2016 MCGP - Before the final
The interest in automotive classics existed in Russia and USSR for many years in one form or another. Some kind of the beginning of that can be attributed to 1966, when the Sadovoe ring street in Moscow saw the column of veteran cars. In early seventies different cities of the USSR saw the foundation of dedicated clubs, members of which began to organize exhibitions and parades with participation of retro cars. Magazines started to feature articles and notes on automotive history. In rather recent times Russian clubs started to run regularity rallies, which sometimes incorporated additional exercises, like slaloms or special stages on racing tracks.
But the fans of historic racing cars were looking abroad, where enthusiasts took their rarities to genuine races, battling wheel-to-wheel, breathing a second life into old engines and plunging into the atmosphere of a long-gone period competition. Isn’t it great to race at Le Mans against Stirling Moss in a car which is older than yourself?
At the post-Soviet area the idea was first captured by the Latvians, where in 2010 a once-famous Dzintara Volga race has been revived - an old Bikernieki track near Riga was driven by the owners of competition cars of ex-socialist camp: Volga, Lada and formulae. A year later the race grew into the full-scale series ran through Latvia, Lithuania and Estonia, and starting from 2012 got a new name - Dzintara Aplis, which it carries to these days.
The relay was taken over by Nizhniy Novgorod: in 2012 NRing track became the birthplace for the National Light Series (NLS), with a separate category for historic Volga - GAZ 24. Finally, in 2013 Moscow also received its own historic competition. Moscow based Old Time company, dealing with classic cars, held a first round of the Moscow Classic Grand Prix (MCGP). Initially participants competed against the clock in a time-attack mode (separate start for the best lap time), but little by little the series grew up into its current state: historic racing in several categories with a mass-start and time-attack runs as a complement for those who don’t want to risk their cars.
In addition to an appealing format MCGP appeared to become the ground for motorsports veterans gatherings: some of them come to watch racing and chat with the old friends, some - to take part in racing. The number of the latter is quite significant, and there is no separate classification for them: ‘grandfathers’ compete against the youngsters, and the outcome is not easy to predict. Which is not very surprising, in fact - the field has some champions running: Alexander Potekhin, Edgard Lindgren, Alexander Nesterov, Leonid Protasov. For the final round Alexander Nuzhdin and Alexey Varavin are expected to join. Some uncrowned veterans also joined, as well as acting Russian racing drivers.
Looking at the preliminary starting list of this year’s first round one could surely state that the Russians liked the idea of historic racing. Around 150 applications from Russia, Belarus, Ukraine, Germany, Latvia, Lithuania, Estonia and Moldova meant some serious international racing weekend. As a landmark, a four-class Russian touring car championship had less drivers during the whole season.
Undoubtedly, the series attracts more people thanks to this year’s coupling with other automotive events. During the first round AvtoVAZ, in honor of their 50th Anniversary, set up a special Zhiguli Cup as a separate race for the MCGP participants on Ladas. More than twenty cars opened a Sunday program of the Moscow WTCC round. As opposed to other MCGP races, this heat used the long configuration of the Moscow Raceway. In July Russian classics shared the tarmac with the Peking to Paris Motor Challenge participants, who had a special stage on the farther part of the track, accompanied by the sound of MCGP practice sessions.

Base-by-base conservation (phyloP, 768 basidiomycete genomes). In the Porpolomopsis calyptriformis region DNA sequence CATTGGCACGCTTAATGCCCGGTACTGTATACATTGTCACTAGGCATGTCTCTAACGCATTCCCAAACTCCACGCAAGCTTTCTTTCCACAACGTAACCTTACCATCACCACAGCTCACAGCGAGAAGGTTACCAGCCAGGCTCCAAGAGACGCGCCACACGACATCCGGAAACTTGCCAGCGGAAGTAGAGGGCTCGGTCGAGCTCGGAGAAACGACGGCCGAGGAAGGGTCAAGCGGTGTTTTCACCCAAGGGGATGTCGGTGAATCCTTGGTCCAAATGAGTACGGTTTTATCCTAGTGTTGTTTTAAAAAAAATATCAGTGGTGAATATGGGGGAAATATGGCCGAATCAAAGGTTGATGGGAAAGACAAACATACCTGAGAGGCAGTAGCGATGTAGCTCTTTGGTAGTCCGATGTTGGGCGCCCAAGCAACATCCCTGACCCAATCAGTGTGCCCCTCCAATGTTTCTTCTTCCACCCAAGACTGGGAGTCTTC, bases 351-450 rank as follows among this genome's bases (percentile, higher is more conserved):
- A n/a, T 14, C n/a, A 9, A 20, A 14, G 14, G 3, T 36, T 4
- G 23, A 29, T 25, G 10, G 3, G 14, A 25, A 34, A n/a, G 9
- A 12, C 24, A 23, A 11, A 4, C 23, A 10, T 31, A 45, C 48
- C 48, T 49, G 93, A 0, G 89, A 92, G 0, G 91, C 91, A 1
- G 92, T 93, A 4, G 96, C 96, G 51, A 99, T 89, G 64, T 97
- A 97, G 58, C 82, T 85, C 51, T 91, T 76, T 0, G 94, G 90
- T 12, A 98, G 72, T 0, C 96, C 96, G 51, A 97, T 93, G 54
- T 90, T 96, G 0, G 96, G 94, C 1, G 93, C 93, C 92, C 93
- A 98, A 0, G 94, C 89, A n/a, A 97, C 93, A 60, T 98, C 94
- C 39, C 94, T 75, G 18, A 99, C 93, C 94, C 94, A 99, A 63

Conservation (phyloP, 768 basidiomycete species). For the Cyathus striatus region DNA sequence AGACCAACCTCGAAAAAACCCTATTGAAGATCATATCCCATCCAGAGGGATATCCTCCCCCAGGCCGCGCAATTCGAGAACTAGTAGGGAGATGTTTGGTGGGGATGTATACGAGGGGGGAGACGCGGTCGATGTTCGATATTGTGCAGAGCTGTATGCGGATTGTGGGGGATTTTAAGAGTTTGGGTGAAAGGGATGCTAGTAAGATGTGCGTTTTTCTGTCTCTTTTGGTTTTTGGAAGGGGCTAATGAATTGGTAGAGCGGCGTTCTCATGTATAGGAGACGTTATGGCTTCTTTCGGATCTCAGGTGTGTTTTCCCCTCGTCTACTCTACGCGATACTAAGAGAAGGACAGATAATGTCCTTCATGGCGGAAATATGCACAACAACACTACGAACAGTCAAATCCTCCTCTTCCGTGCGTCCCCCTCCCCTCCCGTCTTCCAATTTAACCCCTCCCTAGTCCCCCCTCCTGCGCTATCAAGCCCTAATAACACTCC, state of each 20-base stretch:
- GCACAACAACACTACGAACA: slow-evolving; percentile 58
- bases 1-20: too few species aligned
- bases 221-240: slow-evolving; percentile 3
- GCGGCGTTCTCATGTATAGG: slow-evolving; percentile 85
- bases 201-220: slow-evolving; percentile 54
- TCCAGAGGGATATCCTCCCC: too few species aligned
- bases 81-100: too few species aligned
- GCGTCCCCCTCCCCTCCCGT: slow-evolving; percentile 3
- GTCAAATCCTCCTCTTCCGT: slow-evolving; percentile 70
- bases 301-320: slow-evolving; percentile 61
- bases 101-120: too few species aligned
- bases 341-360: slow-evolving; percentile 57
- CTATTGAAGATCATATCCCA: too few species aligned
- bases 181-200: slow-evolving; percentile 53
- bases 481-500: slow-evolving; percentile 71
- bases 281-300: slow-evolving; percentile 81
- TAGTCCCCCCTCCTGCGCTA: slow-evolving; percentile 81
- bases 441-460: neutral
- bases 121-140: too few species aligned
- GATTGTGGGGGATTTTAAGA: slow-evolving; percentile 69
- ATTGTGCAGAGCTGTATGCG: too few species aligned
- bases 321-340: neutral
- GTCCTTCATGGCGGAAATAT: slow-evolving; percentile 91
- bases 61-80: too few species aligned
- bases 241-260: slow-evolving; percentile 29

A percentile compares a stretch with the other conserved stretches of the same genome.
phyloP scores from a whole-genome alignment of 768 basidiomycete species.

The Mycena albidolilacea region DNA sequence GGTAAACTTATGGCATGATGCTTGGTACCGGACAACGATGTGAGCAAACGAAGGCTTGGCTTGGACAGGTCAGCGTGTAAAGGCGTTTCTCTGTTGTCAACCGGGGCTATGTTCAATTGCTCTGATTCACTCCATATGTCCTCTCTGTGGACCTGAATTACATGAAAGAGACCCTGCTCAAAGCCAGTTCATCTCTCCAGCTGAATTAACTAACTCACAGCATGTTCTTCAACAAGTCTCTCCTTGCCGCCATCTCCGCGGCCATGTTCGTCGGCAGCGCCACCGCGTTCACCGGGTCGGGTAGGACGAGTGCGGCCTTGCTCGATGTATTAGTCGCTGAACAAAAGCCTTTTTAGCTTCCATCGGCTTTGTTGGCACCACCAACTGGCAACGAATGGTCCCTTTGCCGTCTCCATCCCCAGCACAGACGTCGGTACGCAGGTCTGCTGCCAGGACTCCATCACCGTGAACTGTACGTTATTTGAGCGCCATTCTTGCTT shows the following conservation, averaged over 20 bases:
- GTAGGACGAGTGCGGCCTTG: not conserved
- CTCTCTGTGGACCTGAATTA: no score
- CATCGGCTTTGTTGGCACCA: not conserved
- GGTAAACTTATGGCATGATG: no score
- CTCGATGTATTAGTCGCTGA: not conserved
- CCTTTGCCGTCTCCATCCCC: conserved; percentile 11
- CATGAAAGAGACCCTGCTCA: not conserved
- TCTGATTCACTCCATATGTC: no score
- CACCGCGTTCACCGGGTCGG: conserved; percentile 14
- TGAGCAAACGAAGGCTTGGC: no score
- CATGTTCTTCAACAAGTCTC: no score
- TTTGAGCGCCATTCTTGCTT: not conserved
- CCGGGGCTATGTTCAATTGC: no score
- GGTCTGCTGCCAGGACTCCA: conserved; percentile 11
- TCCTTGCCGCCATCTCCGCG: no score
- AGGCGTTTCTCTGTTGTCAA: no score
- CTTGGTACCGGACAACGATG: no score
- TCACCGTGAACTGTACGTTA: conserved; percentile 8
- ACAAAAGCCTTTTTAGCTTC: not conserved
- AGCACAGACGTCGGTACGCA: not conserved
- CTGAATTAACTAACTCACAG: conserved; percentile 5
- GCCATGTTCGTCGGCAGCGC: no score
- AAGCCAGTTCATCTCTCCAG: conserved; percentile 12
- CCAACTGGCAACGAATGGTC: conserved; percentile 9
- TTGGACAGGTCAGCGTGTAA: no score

Together with the Baltic colleagues from the Dzintara Aplis a once-famous Cup of Peace and Friendship was revived - a major competition in the East in the past, which was held up in a number of disciplines, including circuit racing. Both rounds of the 2016 season (at Moscow Raceway together with MCGP and at Bikernieki track in Riga) are already up, and in the next year the calendar will be complemented by a third round at Smolensk Ring.
Thoroughbred racing cars with open wheels have also had a special place in motorsports both abroad and here. Formulae have permanently been a part of Soviet racing since 1955, when the MZMA factory came up with their rear-engined Moskvich G1. However, a separate category for them came only in 1958 - before that the amount of such cars was negligible. But in following years the open wheelers have become the pinnacle of Soviet motor racing. Tallinna Autoremondi Katsetehas (TARK) factory began mass production of racing cars, and automotive clubs around the country got the opportunity to send their drivers to race against the best national drivers in competitive cars. Back in the best years USSR Federation of Automobile Sport classification featured up to 5 different formula classes, and dozens of cars raced at the same time.
Sadly, only a handful of early formulae survived up to date, but nevertheless the MCGP also features some true rarities. The oldest formula running in the series is a little 350cc Estonia 15 of Formula Molodezhnaya (Youth), produced back in 1975. A bit younger is a 1.6-liter Estonia 18M from 1977. But still, the basis of both open wheel classes are Estonia 21M and 21.10 from eighties. Notably, MCGP is the only running formula competition in Russia these days. Unfortunately...
The leader in Formula 1600 (Mondial) after two rounds is a 1998 and 2000 Russian champion Alexander Nesterov driving a white Estonia 25 №4. He’s got three wins and one second place (each round consists of two races). Mathematically, there is also a chance for Kirill Budovskiy from Moscow in a №25 Estonia 21.10, who came second during the first race of the previous round, but was forced to skip race 2 because of the lack of rain tyres. But to get the season victory Kirill would have to win both races of the final round, given that Alexander Nesterov would fail to score.
Among the Formula 1300 (Easter) participants the biggest chance to win the season is in the hands of Edgard Lindgren, who was second in both previous rounds. However, those who were faster than him previously - Andris Grikis and Andrey Boyko - would not be present on track this time, and multiple USSR and Russian champion, who will turn 81 (!) this December, has a great chance to end up on top of the list in his black Estonia 21.10 with a legendary №71. Another veteran driver, Viacheslav Shumilov from UGMK Motorsport team carrying №81 and driving Estonia 26 - the last production Estonia - will try to turn the tables his way.
Needless to say that cars from Togliatti have been the most popular make in domestic motorsports starting from seventies. Circuit racing, rallying, cross and rally-cross, hippodrome racing and even rally-raids… It’s hard to find a discipline where the classic Ladas never took part. Zhiguli are also a majority in Moscow Classic Grand Prix.